Does Dying My Hair Increase My Chances Of Developing Breast Cancer?
By Megan Flemmit, photography by
This study seems to think so
Many women who want to make a change in their lives, decide to dye their hair. However choosing a new hair colour could be the least of your worries. A new study done by Finnish researchers suggest that women who dye their hair are at greater risk for developing breast cancer compared to those who don’t.
A survey was given to a group of 6 800 women who either have or had breast cancer. It was also given to a control group of 21 600 women. The questions asked were used to determine whether there was a relationship between personal hair dye use and the risk of breast cancer.
The results indicated that women who dyed their hair were found to have a 23% higher risk of developing the cancer than those who didn’t. Women born in the 1950’s, who dyed their hair, had the highest risk, which researchers suggested was due to age. Researchers also found that 19% of new breast cancer cases could be associated with the use of hair dye.
They also found that the estimated risk did not change significantly based on the types of dye used. However, temporary and semi-permanent hair dyes were said to have the greatest impact in the odds of breast cancer development.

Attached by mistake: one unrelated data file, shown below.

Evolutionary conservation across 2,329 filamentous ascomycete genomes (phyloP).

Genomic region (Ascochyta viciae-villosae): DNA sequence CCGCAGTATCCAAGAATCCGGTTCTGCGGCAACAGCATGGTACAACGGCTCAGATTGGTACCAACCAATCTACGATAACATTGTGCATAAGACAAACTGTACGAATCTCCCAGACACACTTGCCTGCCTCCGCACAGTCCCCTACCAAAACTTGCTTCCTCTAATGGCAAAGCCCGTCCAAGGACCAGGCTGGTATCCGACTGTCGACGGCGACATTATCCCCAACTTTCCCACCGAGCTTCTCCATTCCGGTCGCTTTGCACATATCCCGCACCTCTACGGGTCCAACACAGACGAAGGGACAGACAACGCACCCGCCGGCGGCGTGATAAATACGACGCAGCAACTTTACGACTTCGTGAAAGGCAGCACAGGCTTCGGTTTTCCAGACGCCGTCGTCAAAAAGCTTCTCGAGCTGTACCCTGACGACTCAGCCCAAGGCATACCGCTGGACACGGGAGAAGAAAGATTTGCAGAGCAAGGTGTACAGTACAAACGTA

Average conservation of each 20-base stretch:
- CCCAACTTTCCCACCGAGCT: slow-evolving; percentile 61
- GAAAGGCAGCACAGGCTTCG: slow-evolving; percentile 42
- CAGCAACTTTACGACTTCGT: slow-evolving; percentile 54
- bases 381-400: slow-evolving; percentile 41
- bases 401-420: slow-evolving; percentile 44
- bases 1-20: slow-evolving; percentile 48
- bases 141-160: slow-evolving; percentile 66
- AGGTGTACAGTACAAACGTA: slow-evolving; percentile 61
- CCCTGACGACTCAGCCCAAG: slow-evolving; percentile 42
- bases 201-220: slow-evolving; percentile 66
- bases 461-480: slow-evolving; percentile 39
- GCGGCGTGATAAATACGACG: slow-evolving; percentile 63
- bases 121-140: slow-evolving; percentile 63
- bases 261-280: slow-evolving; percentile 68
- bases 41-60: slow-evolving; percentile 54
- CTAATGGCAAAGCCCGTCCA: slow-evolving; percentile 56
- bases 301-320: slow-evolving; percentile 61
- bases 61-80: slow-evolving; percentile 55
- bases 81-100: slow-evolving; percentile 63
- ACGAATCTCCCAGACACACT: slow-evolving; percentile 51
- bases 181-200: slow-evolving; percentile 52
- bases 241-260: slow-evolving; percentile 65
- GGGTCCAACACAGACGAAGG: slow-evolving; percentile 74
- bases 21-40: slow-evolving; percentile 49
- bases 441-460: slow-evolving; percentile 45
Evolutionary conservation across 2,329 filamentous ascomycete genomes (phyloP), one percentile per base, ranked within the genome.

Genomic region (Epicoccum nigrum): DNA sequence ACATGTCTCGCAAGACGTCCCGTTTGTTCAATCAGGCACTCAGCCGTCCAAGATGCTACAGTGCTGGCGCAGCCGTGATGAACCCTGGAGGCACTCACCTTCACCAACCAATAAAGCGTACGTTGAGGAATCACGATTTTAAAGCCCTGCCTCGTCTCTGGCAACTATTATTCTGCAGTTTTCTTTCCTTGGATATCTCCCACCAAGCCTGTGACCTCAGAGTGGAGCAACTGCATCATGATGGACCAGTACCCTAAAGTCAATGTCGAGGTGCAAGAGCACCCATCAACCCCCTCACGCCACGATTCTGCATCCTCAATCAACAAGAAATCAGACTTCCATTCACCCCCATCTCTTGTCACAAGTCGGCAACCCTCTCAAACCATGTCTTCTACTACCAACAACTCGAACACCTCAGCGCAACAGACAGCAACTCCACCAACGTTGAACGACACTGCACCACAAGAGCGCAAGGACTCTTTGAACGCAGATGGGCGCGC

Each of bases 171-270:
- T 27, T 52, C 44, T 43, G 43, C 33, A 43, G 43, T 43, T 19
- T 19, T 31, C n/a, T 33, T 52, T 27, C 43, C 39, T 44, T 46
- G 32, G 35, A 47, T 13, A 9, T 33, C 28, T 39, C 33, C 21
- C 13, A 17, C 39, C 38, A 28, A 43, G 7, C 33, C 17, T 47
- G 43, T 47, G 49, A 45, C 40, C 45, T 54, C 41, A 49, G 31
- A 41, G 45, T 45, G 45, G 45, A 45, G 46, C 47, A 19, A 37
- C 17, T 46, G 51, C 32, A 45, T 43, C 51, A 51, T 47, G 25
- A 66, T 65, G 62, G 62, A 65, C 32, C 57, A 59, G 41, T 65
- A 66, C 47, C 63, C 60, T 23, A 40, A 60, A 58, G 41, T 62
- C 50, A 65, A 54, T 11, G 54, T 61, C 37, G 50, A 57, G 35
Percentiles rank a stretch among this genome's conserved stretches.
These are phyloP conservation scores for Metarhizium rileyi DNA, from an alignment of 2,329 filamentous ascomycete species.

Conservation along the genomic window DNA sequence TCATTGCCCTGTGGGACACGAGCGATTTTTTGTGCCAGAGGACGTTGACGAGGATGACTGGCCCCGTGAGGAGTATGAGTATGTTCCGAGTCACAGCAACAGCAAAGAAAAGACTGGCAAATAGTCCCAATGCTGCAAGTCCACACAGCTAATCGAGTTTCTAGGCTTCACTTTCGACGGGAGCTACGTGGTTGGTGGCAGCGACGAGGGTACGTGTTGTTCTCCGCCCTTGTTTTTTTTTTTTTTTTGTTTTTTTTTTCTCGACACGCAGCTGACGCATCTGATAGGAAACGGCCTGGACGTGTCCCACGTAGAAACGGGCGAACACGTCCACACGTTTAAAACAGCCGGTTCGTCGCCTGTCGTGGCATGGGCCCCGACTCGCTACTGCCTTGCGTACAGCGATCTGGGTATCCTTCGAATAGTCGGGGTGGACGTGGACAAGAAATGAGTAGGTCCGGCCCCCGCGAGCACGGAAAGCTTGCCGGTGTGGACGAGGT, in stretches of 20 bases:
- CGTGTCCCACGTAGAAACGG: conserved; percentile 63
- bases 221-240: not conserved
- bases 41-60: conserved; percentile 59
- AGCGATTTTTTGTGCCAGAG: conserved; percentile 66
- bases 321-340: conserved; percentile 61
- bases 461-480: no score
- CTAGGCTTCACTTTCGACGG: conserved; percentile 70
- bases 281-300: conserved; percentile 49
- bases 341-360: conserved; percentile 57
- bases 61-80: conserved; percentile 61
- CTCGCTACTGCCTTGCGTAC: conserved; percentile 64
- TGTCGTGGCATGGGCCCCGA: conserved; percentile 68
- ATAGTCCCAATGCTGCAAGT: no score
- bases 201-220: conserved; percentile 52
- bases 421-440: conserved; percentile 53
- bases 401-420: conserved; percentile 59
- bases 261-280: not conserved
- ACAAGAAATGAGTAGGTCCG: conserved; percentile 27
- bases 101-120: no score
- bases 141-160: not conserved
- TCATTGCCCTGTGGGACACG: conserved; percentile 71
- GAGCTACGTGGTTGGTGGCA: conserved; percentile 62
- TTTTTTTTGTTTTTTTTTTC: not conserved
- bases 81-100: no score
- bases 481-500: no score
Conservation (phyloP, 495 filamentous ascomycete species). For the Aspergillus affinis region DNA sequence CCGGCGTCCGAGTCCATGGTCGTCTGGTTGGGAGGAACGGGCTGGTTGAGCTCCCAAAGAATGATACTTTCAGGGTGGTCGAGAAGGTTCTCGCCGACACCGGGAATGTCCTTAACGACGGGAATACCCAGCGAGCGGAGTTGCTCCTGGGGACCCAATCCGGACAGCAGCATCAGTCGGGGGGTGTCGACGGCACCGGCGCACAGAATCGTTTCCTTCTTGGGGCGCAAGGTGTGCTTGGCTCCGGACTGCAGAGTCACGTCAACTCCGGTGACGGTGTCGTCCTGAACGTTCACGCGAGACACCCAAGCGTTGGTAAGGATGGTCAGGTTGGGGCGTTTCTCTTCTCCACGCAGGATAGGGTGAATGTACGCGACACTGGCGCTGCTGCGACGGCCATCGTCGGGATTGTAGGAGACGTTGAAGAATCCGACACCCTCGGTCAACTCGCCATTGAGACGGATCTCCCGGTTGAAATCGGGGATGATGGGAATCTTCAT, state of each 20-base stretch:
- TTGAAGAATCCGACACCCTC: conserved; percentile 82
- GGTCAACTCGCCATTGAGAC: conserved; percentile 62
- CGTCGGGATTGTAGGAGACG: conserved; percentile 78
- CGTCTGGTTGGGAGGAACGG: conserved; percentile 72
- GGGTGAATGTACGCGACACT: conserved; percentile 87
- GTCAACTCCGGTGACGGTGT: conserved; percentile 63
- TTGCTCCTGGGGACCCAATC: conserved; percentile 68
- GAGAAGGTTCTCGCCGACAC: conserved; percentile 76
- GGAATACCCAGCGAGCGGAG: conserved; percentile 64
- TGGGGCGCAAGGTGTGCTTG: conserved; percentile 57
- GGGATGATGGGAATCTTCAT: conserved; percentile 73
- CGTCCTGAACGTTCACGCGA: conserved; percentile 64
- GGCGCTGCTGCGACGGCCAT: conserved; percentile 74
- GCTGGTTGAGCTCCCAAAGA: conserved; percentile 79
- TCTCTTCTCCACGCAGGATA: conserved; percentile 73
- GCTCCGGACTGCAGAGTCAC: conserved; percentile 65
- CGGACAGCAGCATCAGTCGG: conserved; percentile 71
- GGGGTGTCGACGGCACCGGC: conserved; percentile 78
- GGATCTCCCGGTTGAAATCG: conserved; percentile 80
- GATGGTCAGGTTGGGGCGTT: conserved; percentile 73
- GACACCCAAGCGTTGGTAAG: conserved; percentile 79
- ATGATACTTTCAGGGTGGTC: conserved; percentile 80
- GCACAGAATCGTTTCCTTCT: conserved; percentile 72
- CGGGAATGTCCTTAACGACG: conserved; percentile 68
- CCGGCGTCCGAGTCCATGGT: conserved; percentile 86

Other Risk Factors
The same study also suggested that women who use hormonal contraceptives are also at a higher risk of developing breast cancer. Post-menopausal women who used the hormonal intrauterine device had a 52% increased risk, compared to those who used the copper IUD. Women, under 50, who used other hormonal contraceptives had a 32% higher risk of developing the cancer than those who didn’t use hormonal contraceptives.
Author of the study, Sanna Heikkinen, stressed however, that more researched need to be done on both hair dye and IUD’s to determine the exact role they play in the risk of developing the cancer.
Heikkinen explained that “the biggest risk factor in breast cancer is high age, and known lifestyle-related risk factors include late age at first birth, small number of children, high alcohol consumption, and sedentary lifestyle.”